This week, we’re taking a look at the Left Coast invasion scheduled to hit Memphis at the end of the month. First up: Bay Area greats Thee Oh Sees, returning after both a captivating performance at Gonerfest V and a summer 2009 opening slot on the road with Jay Reatard (who pressed a split seven-inch with the group on his own Shattered Records label).
On Friday, Sept. 24, Thee Oh Sees perform at the Hi-Tone Cafe during Gonerfest VI.
While Castle Face Records co-founder John Dwyer (Coachwhips, Pink and Brown) originally started Thee Oh Sees as a home recording project, he quickly recruited Brigid Dawson, Mike Shoun and Pete Dammit for the cause, forming one of the most unique sounding, folk-meets-art damage, with plenty of reverb thrown in, bands on the contemporary garage rock scene.
Despite comparisons to pioneers like the Phantom Surfers and the Wipers, Thee Oh Sees have carved their own niche with unforgettable ditties like “Meat Step Lively” and “Peanut Butter Oven,” heard on the full-length Help, released on In the Red Records earlier this year.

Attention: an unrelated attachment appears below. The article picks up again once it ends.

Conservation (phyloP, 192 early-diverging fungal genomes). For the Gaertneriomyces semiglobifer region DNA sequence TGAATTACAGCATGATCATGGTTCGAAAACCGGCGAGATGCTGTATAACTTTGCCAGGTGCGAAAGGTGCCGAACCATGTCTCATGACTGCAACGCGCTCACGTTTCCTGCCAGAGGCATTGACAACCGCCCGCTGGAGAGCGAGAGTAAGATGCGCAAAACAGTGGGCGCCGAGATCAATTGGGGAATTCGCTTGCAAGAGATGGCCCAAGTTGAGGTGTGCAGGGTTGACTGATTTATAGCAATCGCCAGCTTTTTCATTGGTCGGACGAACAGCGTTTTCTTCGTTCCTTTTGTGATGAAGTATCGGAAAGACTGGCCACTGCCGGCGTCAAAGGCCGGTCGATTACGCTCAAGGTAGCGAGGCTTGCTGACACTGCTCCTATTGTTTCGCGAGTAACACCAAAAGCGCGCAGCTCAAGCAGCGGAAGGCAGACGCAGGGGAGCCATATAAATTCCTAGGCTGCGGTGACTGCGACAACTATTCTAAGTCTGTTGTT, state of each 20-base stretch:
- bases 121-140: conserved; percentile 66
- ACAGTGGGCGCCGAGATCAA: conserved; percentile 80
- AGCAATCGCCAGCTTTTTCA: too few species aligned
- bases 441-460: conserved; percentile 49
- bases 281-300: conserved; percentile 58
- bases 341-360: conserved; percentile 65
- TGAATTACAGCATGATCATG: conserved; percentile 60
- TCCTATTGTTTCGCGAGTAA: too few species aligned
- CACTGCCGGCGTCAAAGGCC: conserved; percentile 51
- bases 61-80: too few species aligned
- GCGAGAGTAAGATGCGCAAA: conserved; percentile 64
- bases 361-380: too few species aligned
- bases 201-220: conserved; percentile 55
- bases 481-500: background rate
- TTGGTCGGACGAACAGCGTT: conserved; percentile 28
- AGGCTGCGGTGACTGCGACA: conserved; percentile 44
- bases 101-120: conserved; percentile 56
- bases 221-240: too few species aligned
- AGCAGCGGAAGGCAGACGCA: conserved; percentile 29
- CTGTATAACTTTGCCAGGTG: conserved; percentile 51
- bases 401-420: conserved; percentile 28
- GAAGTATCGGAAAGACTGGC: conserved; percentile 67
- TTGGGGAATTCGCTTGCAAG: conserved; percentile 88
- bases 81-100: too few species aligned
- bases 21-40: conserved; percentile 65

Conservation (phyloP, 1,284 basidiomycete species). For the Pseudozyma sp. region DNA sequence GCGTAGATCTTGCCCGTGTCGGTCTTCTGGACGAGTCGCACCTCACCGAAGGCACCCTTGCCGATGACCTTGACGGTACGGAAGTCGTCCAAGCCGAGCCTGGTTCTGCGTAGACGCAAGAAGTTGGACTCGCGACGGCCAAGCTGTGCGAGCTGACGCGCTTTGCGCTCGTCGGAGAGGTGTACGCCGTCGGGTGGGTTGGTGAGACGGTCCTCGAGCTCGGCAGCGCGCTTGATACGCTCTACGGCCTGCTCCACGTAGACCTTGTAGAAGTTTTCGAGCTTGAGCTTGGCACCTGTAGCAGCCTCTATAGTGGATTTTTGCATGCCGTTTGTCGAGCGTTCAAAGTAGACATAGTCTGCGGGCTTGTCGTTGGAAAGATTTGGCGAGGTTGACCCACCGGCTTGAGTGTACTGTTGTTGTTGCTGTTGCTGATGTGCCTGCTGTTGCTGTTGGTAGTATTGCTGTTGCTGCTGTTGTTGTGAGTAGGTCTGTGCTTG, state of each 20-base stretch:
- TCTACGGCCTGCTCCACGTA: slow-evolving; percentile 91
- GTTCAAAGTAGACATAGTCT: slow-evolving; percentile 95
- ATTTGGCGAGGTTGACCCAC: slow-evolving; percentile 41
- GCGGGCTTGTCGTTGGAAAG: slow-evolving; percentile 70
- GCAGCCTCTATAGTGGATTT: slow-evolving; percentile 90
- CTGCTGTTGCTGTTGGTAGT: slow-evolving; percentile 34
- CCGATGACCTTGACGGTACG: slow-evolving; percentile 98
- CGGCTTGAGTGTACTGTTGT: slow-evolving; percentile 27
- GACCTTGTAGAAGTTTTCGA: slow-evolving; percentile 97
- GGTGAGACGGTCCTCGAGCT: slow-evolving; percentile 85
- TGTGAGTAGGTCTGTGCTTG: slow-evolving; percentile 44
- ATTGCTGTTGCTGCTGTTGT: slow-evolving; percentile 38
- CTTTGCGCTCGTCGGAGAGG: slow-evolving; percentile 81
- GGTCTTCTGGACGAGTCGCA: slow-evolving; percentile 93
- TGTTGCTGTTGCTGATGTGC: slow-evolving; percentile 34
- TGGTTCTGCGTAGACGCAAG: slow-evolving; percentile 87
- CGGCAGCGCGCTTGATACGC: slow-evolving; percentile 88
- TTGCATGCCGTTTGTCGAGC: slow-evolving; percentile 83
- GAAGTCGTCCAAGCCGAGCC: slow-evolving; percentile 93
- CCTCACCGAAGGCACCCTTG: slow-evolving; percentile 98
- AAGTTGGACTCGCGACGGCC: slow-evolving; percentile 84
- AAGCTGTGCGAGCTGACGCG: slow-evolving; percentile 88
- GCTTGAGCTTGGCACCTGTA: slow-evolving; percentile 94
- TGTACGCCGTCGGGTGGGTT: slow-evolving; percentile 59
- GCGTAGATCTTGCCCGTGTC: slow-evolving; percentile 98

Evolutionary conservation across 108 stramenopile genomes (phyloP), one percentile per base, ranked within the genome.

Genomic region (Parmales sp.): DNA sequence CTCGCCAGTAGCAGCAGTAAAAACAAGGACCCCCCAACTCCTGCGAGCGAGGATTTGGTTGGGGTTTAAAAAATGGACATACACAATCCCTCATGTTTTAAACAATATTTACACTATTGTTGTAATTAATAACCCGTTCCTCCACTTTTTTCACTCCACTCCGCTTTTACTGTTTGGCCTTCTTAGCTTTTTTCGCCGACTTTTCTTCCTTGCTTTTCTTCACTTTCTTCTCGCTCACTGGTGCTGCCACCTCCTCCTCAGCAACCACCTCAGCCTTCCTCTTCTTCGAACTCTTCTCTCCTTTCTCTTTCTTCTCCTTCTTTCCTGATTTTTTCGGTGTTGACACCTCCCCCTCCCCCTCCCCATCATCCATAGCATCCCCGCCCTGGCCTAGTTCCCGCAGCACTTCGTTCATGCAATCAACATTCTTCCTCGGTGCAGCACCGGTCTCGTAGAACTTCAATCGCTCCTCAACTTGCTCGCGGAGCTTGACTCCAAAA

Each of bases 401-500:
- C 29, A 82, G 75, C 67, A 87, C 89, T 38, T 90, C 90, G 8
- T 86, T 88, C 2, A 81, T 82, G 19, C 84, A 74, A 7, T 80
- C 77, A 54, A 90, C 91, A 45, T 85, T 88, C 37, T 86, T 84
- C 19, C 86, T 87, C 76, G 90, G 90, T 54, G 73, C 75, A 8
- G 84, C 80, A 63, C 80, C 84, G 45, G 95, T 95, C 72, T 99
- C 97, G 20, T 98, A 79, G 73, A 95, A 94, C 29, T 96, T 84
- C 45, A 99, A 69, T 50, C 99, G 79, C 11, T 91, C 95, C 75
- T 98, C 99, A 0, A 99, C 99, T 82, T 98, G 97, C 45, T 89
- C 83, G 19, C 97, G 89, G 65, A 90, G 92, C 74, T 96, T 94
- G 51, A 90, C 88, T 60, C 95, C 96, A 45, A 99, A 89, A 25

The SF Weekly describes it thusly:
Coiled at the center of Help are Dwyer’s vocals with Brigid Dawson. His words topple out in a cartoonish fashion. From his nasally, hiccupped outbursts to his feathery falsetto howls, he remains a trickster front man. In Pixies terms, a band evoked throughout Help, Dawson is the Kim Deal to Dwyer’s squirrelly Black Francis — her harmonies possessing a cotton candy sweetness with a rock candy edge. The band’s powerful rhythm engine — drummer Mike Shoun and bassist Petey Dammit — offers indefatigable momentum, even when the songs get nearly sludgy on “The Coconut” and “Maria Stacks.” On standout rave-ups “I Can’t Get No” and “Ruby Go Home,” Shoun and Dammit break into quick trots, and the latter song becomes a particularly catchy squatter of a tune that refuses to budge once it moves into your memory. “Rainbow” is driven by simplicity — Dwyer’s quick guitar windups, which explode with the rest of the band on the chorus. If you’re looking for something a little more stoned, “Destroyed Fortress Reappers” puts the singer on delay, his words swimming in echo. Overall, Help is a dissonant listen — awash in lo-fi, warts-and-all textures while grabbing listeners with unusual pop hooks.
Here’s footage of Thee Oh Sees performing at Gonerfest V: